For the benefit of other folks who follow these topics the EZSwitch30 is rated at 240v 30 amps inductive load, per the online specs. From the discussion on the Smarthome forum about the OutletLinc it looks like they derated a 16 amp relay to 4 amps (480 watts) for an incandescent load. Lights bulbs are a resistance load but have a much higher current draw initially when the filaments are cold. I googled the topic of resistance versus inductive load and they all say about the same thing. There are inductive loads (like pump motors) and resistance loads with incandescent lights a special case resistance load due to the varying resistance of a cold filament versus a hot filament. A relay is derated some percentage from it resistance load rating when handling an inductive load such as a pump motor and derated even further for incandescent lighting. Applying the same strategy to the relays in the EZSwitch30, derating a 30 amp relay (which might have a higher resistance load rating since the published specs say 30 amp inductive load) would take a 120v incandescent load to 7.5 amps or 900 watts per relay. In the example that started this discussion I would follow my first suggestion and put the 1000 watt load on one relay and the 600 watt load on the other but also with the previously stated concern for the total amps being drawn from what is assumed to be an outlet on a 15 amp breaker. Taking 1600 watts total, divided by 120v, gives 13.3 amps. If the outlet supplying the EZSwitch30 has anything else on that electrical circuit, it could overload a 15 amp breaker. A more conservative approach would be to supply each EZSwitch30 relay from a separate 120V 15 amp circuit, or a single 120V 20 amp circuit, using the appropriate gauge wire and split the 1600 watt incandescent load equally across the two EZSwitch30 relays.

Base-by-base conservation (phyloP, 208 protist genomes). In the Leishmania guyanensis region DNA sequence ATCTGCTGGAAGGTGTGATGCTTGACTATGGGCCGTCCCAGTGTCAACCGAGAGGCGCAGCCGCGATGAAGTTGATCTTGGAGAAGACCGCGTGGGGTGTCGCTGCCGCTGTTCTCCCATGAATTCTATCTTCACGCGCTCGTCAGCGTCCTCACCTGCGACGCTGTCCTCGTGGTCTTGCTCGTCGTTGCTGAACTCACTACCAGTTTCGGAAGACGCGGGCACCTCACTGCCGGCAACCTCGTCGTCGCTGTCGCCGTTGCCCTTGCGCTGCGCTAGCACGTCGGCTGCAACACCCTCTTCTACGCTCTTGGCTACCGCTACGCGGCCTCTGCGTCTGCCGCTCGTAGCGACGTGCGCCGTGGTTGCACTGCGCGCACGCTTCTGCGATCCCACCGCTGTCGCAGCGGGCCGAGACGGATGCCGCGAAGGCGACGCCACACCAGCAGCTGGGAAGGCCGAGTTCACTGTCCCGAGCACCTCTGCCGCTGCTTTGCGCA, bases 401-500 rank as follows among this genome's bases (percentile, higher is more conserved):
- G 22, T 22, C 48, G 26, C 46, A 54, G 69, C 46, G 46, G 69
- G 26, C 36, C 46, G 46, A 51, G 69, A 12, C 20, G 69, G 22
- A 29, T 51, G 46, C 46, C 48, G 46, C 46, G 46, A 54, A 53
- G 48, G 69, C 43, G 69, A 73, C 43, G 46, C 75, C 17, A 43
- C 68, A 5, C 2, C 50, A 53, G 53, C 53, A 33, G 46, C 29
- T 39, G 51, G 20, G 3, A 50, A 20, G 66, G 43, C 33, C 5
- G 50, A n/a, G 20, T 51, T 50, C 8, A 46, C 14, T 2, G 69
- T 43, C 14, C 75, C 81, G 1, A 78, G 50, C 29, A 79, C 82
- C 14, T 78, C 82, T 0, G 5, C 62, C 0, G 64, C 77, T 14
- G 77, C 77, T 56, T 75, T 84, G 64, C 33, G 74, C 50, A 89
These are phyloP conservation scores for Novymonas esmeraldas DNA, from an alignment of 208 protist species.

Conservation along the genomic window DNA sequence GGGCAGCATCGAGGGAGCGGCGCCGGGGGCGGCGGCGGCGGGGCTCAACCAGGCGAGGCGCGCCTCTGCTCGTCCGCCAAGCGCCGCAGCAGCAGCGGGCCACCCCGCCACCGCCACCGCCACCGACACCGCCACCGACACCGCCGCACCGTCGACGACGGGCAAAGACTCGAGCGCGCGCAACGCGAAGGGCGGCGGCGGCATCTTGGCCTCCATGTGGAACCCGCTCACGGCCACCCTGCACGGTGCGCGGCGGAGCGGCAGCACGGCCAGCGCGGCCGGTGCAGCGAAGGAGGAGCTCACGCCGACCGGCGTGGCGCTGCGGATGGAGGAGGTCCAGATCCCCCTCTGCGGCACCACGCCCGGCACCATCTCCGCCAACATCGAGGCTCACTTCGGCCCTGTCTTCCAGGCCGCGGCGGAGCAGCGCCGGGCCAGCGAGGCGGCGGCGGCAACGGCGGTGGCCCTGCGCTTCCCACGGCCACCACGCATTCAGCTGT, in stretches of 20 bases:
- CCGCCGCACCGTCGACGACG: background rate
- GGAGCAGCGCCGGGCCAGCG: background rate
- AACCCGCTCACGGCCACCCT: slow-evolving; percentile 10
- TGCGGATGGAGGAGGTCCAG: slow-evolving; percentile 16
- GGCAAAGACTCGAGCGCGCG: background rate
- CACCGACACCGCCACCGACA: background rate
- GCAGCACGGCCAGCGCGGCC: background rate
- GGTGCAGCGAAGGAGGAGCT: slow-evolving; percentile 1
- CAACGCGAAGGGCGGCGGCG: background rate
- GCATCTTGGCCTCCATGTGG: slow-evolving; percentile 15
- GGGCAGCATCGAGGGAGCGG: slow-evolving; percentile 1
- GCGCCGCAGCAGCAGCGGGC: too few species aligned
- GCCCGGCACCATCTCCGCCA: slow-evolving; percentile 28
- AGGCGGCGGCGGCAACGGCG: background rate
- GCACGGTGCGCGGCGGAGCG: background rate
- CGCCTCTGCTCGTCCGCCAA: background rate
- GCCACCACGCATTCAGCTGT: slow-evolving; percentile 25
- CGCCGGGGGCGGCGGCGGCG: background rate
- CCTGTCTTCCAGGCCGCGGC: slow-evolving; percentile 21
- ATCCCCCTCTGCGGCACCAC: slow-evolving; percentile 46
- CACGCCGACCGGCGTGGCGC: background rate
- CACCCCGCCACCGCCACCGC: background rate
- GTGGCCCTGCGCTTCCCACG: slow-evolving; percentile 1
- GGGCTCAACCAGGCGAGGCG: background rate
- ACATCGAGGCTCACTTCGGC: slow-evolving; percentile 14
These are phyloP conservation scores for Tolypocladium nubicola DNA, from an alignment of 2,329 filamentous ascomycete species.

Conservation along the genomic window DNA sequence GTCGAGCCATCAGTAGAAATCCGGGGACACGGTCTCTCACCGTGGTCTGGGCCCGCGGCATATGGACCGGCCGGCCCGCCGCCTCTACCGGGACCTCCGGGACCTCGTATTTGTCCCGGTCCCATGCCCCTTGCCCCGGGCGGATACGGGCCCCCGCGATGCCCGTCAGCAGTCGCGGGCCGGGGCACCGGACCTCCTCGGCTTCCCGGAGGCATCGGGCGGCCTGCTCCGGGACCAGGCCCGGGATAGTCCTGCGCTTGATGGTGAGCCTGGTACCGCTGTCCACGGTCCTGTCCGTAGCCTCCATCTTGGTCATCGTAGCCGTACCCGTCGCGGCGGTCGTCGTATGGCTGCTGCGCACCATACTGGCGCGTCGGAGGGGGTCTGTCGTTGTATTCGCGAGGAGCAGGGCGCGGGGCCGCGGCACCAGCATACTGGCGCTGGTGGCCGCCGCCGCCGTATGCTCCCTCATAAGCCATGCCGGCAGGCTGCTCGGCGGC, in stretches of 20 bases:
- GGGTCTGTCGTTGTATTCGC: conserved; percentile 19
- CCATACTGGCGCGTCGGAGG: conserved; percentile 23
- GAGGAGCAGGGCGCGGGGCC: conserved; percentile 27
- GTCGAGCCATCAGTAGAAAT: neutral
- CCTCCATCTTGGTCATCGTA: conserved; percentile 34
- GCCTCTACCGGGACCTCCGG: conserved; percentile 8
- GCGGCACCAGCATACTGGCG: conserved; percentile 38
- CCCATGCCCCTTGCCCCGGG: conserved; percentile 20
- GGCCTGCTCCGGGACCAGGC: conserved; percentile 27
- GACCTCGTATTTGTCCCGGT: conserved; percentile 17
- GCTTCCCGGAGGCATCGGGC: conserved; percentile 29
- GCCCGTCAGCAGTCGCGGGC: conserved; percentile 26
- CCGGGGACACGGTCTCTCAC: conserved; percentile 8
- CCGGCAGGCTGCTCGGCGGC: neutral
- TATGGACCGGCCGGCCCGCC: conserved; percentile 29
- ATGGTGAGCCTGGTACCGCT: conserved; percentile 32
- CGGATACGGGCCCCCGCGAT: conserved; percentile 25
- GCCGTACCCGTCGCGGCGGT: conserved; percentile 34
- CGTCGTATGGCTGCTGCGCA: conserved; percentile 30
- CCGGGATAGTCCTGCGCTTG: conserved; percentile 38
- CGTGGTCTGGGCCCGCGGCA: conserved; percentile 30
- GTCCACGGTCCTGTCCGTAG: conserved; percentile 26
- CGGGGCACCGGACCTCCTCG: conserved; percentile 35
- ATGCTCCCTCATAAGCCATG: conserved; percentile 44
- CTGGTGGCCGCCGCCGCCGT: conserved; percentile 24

From the online specs for the EZSwitch30…
Types of loads — Resistive or inductive (lighting, pumps, AC compressors, water heaters, etc.)
Maximum Load Current — 30 Amps @ 240V Inductive